Your Clients Are Paying For Your Candid Feedback

Clients Paying for Candid Feedback

We do a disservice to our clients when we sugar coat our feedback because we are unsure of how they will receive it. Clients are paying not just the service we deliver, but also our expertise. Our expertise shared through candid feedback is what makes us valuable.


The first step is to ask questions to discover their needs.

  • What are they looking for “service”?
  • What is their existing “challenge”?
  • What is their desired outcome, transformation, or “goal” from the “service”?

These are three basic questions to get you started, but I encourage you to dig deeper using questions that start with why. The more questions you ask the better you will be able to understand your client. During this process take detailed notes because you will reference the client’s answers later.

EXAMPLE: Website Developer

  • What the purpose of your website?
  • Who is the audience and how will they use your website?
  • Will you share content? What type of content? Where is this content hosted?
  • Will you be selling a service on your site? Do you have a preference for any e-commerce platforms? How will you accept payment?
  • Will you need a closed access portal for clients?

This list of questions will continue out from there, but the key is asking questions to really understand your client’s needs and desired outcome.

Many times we miss out on serving clients well because we didn’t ask enough questions or the right questions to truly understand their needs.

NOTE: Create a template of the questions you ask during the different stages (discovery, sale, onboarding, delivery) of servicing clients. This helps you be consistent in your service and also learn what works or doesn’t work based on client responses.


Part of providing excellent service to clients is educating them on the service we are providing. Many time clients don’t know what they want or what is available.

Educate them on the best option(s) available to help them reach their goal. Note, I didn’t say “all” I said “best”. Part of your job of serving them well is filtering out the clutter. Clutter being options that will not help them achieve their goal.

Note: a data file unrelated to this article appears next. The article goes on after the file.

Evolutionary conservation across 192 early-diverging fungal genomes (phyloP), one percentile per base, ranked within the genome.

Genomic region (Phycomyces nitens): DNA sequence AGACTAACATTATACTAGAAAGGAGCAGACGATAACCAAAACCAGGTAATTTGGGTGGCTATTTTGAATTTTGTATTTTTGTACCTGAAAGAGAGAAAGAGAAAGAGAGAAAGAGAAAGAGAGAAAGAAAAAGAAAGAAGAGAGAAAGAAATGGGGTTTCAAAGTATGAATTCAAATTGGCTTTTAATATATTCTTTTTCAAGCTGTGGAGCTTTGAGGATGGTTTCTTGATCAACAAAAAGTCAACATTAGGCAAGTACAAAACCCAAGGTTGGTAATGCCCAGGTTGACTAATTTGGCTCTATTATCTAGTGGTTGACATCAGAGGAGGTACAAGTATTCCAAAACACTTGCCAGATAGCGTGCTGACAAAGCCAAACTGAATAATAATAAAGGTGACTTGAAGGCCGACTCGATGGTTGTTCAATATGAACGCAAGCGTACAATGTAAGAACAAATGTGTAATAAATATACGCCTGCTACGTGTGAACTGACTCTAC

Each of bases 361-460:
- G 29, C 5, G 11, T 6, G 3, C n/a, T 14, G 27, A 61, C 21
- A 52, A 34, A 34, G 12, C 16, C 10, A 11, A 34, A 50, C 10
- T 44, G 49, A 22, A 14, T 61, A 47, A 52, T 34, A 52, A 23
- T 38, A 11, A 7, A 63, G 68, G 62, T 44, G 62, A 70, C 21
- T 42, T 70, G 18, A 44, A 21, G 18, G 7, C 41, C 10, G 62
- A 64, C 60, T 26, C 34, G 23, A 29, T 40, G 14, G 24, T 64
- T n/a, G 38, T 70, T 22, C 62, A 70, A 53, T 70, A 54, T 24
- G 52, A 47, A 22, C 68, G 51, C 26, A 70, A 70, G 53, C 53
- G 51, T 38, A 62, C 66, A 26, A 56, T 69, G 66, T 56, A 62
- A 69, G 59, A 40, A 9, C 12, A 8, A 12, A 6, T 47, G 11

If you overshare you will only overwhelm them and slow down the decision making process.


Share the option which best meets their needs and explain why. Tie your why back to the answers they shared during the “ask questions” stage.

Example: You said you were looking for “service” that would deliver “results”. Based on “their needs” this “service” will help you accomplish “results” because of its ability to “transformation”.

Again clients are not only paying for your candid feedback but also depending on it. When you ask questions, listen to their answers, provide a solution for their needs, and educating them along the way then you are serving them well.

If they question or push back on your suggested solution it could be because they need more convincing and don’t clearly understand your reasoning. If this is the case, clarify what their need is to make sure you understand them and then find a new way to present the best solution

Many times objections are clients clarifying what they want and removing doubt before moving forward. That is why your expertise and confident answers are valuable to both the conversation and serving them well.

We all desire to serve our clients well. Part of the process is building our confidence in our expertise and strengthening our communication skills. This happens through repetitive action. The more you challenge yourself to have these conversations and explain your position the easier it will be to provide candid feedback.

Do you have a unique client situation you need help resolving?

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